The "Sleepwalker" statue at the all girls Wellesley College in Massachusetts has brought forth varying opinions on its value to the landscape and to art. Some of the women are concerned for other women who may view the Sleepwalker and be reminded of sexual abuse. For me, that did not come to mind, but should we be concerned for modesty's sake, or for underage children who may be visiting students at the campus? We need others to wear clothes, even statues.
I could now talk about "the fall" and how we only came to wear clothes after our eyes were opened to or nakedness as Genesis explains, and how this relates to our fallen nature. However, the sculpture beckons a different analogy for me that springs from the fall, but more importantly moves us from focusing on that loss and looking to the fulfillment of ourselves found only through Christ's redemption of mankind.
Not being a sleepwalker is a good thing, medically, for safety's sake and for a night of respite. More importantly, it is important for our spiritual lives. When we are spiritually unaware of the transcendent, who He is and what He has done for us, it makes us in effect walking in kind of a sleep.
The spiritual masters have called this phase of the spiritual life, "purgation". Just as sleepwalker's bodies are suffering by being physically tasked while asleep, subsequently our bodies occur a loss of rest. In comparison, the soul occurs a loss when the body is awake but unaware of its own capacity. It can be a "loss" in the sense of having had something good and then noticing that it is gone, or it can be a loss in the saddest sense; that one doesn't realize what was had or in its grasp because one's eyes were closed.
It is the duty of the Catholic Church, as Mother, to alert us through the teachings of the saints, to the good that can be had. It is her duty to alert us when we are losing what we had. The spiritual life can be a receiving and a loss, a back and forth of sleeping and awaking. Of eyes shut or eyes open. Just as the sleepwalker may need to be jarred awake, our souls while in the purgation phase of the spiritual life are being jarred awake. Our sufferings wake us to search for something other than ourselves to give us peace. Sometimes we go to the doctor. Sometimes we pray.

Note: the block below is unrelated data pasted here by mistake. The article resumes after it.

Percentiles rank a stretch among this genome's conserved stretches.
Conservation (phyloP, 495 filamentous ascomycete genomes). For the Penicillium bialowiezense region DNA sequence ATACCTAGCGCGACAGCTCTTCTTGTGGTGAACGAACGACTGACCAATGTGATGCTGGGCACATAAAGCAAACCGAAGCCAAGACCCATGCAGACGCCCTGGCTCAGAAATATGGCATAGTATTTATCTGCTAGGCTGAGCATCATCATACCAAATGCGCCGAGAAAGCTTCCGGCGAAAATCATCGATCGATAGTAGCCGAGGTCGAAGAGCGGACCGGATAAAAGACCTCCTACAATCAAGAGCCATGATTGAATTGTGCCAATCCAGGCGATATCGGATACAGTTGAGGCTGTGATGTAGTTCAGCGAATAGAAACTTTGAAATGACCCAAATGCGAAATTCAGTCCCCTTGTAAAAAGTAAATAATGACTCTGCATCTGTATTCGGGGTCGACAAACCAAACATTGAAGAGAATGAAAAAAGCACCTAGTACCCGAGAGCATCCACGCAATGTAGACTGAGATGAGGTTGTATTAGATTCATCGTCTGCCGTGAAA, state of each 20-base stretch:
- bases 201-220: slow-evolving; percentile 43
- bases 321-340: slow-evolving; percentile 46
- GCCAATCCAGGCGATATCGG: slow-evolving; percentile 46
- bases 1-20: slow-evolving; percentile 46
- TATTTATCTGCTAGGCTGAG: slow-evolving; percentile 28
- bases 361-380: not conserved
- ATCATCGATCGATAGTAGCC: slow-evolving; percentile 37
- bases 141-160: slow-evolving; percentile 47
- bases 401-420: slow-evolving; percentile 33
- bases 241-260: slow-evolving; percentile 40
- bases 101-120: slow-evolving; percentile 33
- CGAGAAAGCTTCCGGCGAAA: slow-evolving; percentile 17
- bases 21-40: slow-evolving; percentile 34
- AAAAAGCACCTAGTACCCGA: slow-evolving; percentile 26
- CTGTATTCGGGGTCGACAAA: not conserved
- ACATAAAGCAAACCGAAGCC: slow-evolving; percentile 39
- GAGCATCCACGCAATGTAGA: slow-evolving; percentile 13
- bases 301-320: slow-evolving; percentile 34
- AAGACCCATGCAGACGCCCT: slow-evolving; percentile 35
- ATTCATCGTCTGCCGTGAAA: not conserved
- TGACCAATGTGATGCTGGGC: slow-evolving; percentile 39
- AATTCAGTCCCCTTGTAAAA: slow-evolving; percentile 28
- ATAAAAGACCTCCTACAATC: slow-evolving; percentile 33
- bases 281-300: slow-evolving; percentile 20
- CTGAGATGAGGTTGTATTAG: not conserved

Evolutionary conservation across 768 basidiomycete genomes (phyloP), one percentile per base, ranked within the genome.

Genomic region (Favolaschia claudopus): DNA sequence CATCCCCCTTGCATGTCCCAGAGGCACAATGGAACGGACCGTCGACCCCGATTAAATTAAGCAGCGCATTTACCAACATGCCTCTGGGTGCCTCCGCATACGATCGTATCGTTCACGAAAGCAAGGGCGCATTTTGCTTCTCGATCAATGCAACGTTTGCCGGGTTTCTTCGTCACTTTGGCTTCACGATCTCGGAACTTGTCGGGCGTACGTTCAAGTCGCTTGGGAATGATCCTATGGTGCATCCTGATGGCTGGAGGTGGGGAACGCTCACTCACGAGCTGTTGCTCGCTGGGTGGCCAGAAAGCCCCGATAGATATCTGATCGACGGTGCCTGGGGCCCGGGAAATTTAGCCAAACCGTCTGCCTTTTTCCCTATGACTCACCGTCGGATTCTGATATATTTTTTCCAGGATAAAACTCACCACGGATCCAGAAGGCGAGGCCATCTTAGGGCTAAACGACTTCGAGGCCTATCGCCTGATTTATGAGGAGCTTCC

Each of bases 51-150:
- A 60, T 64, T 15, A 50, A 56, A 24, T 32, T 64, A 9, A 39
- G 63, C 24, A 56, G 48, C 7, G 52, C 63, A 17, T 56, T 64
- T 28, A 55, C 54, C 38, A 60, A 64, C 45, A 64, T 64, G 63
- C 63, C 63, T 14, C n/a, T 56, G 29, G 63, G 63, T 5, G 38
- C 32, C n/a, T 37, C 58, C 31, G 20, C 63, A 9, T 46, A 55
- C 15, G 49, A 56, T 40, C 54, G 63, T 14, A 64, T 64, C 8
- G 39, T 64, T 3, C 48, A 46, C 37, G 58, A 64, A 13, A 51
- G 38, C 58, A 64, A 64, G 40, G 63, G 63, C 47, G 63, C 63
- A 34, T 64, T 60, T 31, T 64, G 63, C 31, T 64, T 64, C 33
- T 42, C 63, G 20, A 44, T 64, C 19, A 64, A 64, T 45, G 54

The "Sleepwalker" art is a metaphor for the soul asleep. Arms outstretched, this sleeping man is searching. Sleep scientists express this disorder in such a way. We know a jolt of some kind will eventually awaken the man. Will the "jarr" or jolt that awakens him be more suffering or will it be, like some saints have expressed, "like a flash"- painless, peaceful and beautiful. Will the eyes see the landscape with a new clarity, as expressed by the Apostle Paul when the "scales fell from his eyes" (Acts 9:18)? Will his soul be filled with the awareness of who has awoken him?
Most often once God is ready to move a soul from purgation to awareness, the gift is not more suffering, it is peace and joy. One knows it when one has experienced it. Some souls for whatever God's reason, are given the grace of knowing this peace and joy throughout their lives. But, for most of us, if we have our arms outstretched seeking the true and the good, we will receive the jolt or grace of an awakening from a sleep that is, through him, with him and in him - our Savior Jesus Christ. And, what the eyes of our soul will see is only love, peace and joy. Our souls realize they have a capacity to be filled with love to the brim. Our original loss now becomes our gain.
As the Church has expressed in her liturgy, it is better to have been born and lost, then to never have been born and never to have experienced the gain that comes out of loss. For those who have experienced the "awakening" to a new life in Christ, the suffering and loss are replaced with the good, so we can move on to experience what is only beautiful and true.
As the seasons change, so do we. Maybe the artist of the Sleepwalker will replace him in the spring with a new piece that has a man eyes wide open to the newness of life around him and in him; the divine life that is evidenced by "the things that are made" (Rom. 1:19-20).